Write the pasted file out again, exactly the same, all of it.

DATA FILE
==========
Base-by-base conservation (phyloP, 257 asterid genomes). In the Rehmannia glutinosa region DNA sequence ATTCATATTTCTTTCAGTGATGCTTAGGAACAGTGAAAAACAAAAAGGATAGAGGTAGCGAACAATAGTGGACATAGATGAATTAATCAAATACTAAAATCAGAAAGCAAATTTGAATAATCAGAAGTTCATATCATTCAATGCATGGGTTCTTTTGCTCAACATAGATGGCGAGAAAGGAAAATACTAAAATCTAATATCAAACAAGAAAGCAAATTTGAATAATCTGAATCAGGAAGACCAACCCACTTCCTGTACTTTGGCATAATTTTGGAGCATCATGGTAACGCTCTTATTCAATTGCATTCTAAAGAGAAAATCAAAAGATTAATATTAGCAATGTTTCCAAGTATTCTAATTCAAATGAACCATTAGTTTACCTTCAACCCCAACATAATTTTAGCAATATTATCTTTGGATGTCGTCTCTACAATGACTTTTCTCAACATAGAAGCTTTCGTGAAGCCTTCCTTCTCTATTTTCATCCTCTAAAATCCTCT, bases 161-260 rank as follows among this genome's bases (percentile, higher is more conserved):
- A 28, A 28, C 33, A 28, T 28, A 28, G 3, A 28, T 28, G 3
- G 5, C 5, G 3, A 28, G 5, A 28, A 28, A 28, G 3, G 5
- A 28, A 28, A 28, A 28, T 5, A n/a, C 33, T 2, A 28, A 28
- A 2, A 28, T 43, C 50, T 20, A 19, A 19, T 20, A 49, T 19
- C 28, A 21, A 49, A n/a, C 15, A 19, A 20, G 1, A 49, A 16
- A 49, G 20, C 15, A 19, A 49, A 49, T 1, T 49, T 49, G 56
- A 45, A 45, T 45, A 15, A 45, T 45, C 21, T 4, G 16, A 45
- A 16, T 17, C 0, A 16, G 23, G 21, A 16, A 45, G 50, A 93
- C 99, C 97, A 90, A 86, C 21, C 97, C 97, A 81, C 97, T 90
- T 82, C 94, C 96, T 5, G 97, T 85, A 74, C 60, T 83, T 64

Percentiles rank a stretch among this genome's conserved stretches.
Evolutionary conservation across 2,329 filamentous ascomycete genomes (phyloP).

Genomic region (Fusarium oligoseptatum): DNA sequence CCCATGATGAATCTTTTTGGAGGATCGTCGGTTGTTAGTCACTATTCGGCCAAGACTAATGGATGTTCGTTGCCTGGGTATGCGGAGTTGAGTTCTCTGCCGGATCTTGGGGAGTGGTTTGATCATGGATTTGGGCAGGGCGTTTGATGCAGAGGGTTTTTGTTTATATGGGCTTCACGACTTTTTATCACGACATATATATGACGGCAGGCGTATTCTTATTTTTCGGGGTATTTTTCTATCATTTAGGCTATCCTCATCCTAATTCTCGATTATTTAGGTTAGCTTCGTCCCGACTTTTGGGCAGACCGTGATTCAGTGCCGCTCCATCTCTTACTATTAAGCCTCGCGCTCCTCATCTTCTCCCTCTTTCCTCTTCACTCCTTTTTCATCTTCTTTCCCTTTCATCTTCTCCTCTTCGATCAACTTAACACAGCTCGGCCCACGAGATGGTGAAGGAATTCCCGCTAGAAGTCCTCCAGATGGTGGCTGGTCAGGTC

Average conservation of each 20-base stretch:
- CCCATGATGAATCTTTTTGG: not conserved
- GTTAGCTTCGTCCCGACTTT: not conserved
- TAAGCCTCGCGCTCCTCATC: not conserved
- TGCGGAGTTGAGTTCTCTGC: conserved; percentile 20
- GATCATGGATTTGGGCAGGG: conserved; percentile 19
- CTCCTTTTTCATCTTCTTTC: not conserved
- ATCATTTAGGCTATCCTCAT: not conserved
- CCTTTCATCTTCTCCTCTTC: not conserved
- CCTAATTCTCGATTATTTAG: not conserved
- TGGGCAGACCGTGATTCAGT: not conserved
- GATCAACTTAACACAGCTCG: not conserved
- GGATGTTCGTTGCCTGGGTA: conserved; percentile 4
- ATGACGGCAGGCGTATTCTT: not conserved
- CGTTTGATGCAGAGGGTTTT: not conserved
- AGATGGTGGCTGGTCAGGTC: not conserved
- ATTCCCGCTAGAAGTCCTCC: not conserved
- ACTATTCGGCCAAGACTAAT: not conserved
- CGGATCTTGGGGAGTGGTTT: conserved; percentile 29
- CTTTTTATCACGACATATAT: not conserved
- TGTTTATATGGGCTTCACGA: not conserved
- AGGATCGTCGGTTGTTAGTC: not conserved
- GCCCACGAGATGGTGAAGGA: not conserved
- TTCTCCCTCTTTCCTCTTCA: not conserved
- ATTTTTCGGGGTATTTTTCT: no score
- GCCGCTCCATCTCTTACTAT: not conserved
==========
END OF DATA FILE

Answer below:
Base-by-base conservation (phyloP, 257 asterid genomes). In the Rehmannia glutinosa region DNA sequence ATTCATATTTCTTTCAGTGATGCTTAGGAACAGTGAAAAACAAAAAGGATAGAGGTAGCGAACAATAGTGGACATAGATGAATTAATCAAATACTAAAATCAGAAAGCAAATTTGAATAATCAGAAGTTCATATCATTCAATGCATGGGTTCTTTTGCTCAACATAGATGGCGAGAAAGGAAAATACTAAAATCTAATATCAAACAAGAAAGCAAATTTGAATAATCTGAATCAGGAAGACCAACCCACTTCCTGTACTTTGGCATAATTTTGGAGCATCATGGTAACGCTCTTATTCAATTGCATTCTAAAGAGAAAATCAAAAGATTAATATTAGCAATGTTTCCAAGTATTCTAATTCAAATGAACCATTAGTTTACCTTCAACCCCAACATAATTTTAGCAATATTATCTTTGGATGTCGTCTCTACAATGACTTTTCTCAACATAGAAGCTTTCGTGAAGCCTTCCTTCTCTATTTTCATCCTCTAAAATCCTCT, bases 161-260 rank as follows among this genome's bases (percentile, higher is more conserved):
- A 28, A 28, C 33, A 28, T 28, A 28, G 3, A 28, T 28, G 3
- G 5, C 5, G 3, A 28, G 5, A 28, A 28, A 28, G 3, G 5
- A 28, A 28, A 28, A 28, T 5, A n/a, C 33, T 2, A 28, A 28
- A 2, A 28, T 43, C 50, T 20, A 19, A 19, T 20, A 49, T 19
- C 28, A 21, A 49, A n/a, C 15, A 19, A 20, G 1, A 49, A 16
- A 49, G 20, C 15, A 19, A 49, A 49, T 1, T 49, T 49, G 56
- A 45, A 45, T 45, A 15, A 45, T 45, C 21, T 4, G 16, A 45
- A 16, T 17, C 0, A 16, G 23, G 21, A 16, A 45, G 50, A 93
- C 99, C 97, A 90, A 86, C 21, C 97, C 97, A 81, C 97, T 90
- T 82, C 94, C 96, T 5, G 97, T 85, A 74, C 60, T 83, T 64

Percentiles rank a stretch among this genome's conserved stretches.
Evolutionary conservation across 2,329 filamentous ascomycete genomes (phyloP).

Genomic region (Fusarium oligoseptatum): DNA sequence CCCATGATGAATCTTTTTGGAGGATCGTCGGTTGTTAGTCACTATTCGGCCAAGACTAATGGATGTTCGTTGCCTGGGTATGCGGAGTTGAGTTCTCTGCCGGATCTTGGGGAGTGGTTTGATCATGGATTTGGGCAGGGCGTTTGATGCAGAGGGTTTTTGTTTATATGGGCTTCACGACTTTTTATCACGACATATATATGACGGCAGGCGTATTCTTATTTTTCGGGGTATTTTTCTATCATTTAGGCTATCCTCATCCTAATTCTCGATTATTTAGGTTAGCTTCGTCCCGACTTTTGGGCAGACCGTGATTCAGTGCCGCTCCATCTCTTACTATTAAGCCTCGCGCTCCTCATCTTCTCCCTCTTTCCTCTTCACTCCTTTTTCATCTTCTTTCCCTTTCATCTTCTCCTCTTCGATCAACTTAACACAGCTCGGCCCACGAGATGGTGAAGGAATTCCCGCTAGAAGTCCTCCAGATGGTGGCTGGTCAGGTC

Average conservation of each 20-base stretch:
- CCCATGATGAATCTTTTTGG: not conserved
- GTTAGCTTCGTCCCGACTTT: not conserved
- TAAGCCTCGCGCTCCTCATC: not conserved
- TGCGGAGTTGAGTTCTCTGC: conserved; percentile 20
- GATCATGGATTTGGGCAGGG: conserved; percentile 19
- CTCCTTTTTCATCTTCTTTC: not conserved
- ATCATTTAGGCTATCCTCAT: not conserved
- CCTTTCATCTTCTCCTCTTC: not conserved
- CCTAATTCTCGATTATTTAG: not conserved
- TGGGCAGACCGTGATTCAGT: not conserved
- GATCAACTTAACACAGCTCG: not conserved
- GGATGTTCGTTGCCTGGGTA: conserved; percentile 4
- ATGACGGCAGGCGTATTCTT: not conserved
- CGTTTGATGCAGAGGGTTTT: not conserved
- AGATGGTGGCTGGTCAGGTC: not conserved
- ATTCCCGCTAGAAGTCCTCC: not conserved
- ACTATTCGGCCAAGACTAAT: not conserved
- CGGATCTTGGGGAGTGGTTT: conserved; percentile 29
- CTTTTTATCACGACATATAT: not conserved
- TGTTTATATGGGCTTCACGA: not conserved
- AGGATCGTCGGTTGTTAGTC: not conserved
- GCCCACGAGATGGTGAAGGA: not conserved
- TTCTCCCTCTTTCCTCTTCA: not conserved
- ATTTTTCGGGGTATTTTTCT: no score
- GCCGCTCCATCTCTTACTAT: not conserved